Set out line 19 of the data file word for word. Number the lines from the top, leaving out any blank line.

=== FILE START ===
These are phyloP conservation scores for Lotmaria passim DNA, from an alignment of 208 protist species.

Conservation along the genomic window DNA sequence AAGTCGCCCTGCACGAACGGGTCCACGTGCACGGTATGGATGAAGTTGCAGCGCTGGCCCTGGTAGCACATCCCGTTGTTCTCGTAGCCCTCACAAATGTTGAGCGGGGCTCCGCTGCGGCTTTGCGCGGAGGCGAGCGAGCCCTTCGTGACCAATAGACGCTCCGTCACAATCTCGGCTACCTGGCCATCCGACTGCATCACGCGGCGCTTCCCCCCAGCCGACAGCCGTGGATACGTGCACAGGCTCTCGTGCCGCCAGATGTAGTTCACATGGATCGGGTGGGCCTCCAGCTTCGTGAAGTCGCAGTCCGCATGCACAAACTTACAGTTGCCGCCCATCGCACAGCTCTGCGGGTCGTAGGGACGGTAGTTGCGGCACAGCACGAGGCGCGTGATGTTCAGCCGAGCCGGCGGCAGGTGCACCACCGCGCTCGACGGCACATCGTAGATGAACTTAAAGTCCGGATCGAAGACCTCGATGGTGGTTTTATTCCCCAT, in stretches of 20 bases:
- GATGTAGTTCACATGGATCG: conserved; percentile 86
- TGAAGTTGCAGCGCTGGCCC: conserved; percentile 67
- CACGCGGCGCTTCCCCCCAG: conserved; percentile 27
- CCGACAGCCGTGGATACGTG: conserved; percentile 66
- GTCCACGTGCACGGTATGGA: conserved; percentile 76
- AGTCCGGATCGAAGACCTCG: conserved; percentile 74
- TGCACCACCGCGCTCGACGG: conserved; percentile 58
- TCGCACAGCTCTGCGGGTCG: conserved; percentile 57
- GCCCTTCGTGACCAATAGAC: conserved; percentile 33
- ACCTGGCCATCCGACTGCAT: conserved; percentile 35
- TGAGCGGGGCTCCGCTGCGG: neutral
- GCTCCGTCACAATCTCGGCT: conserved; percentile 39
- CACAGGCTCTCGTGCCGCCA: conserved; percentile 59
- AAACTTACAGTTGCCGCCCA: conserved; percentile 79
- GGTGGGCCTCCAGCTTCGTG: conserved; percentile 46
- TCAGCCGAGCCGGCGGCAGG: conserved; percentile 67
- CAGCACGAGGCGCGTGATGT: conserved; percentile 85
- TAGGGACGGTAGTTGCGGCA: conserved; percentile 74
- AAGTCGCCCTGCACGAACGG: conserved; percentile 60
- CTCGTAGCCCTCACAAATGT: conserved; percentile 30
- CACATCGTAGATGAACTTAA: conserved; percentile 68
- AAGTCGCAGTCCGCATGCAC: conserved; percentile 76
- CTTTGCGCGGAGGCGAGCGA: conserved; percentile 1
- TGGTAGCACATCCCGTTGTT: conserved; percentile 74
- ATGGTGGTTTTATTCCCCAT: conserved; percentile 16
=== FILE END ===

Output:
- CAGCACGAGGCGCGTGATGT: conserved; percentile 85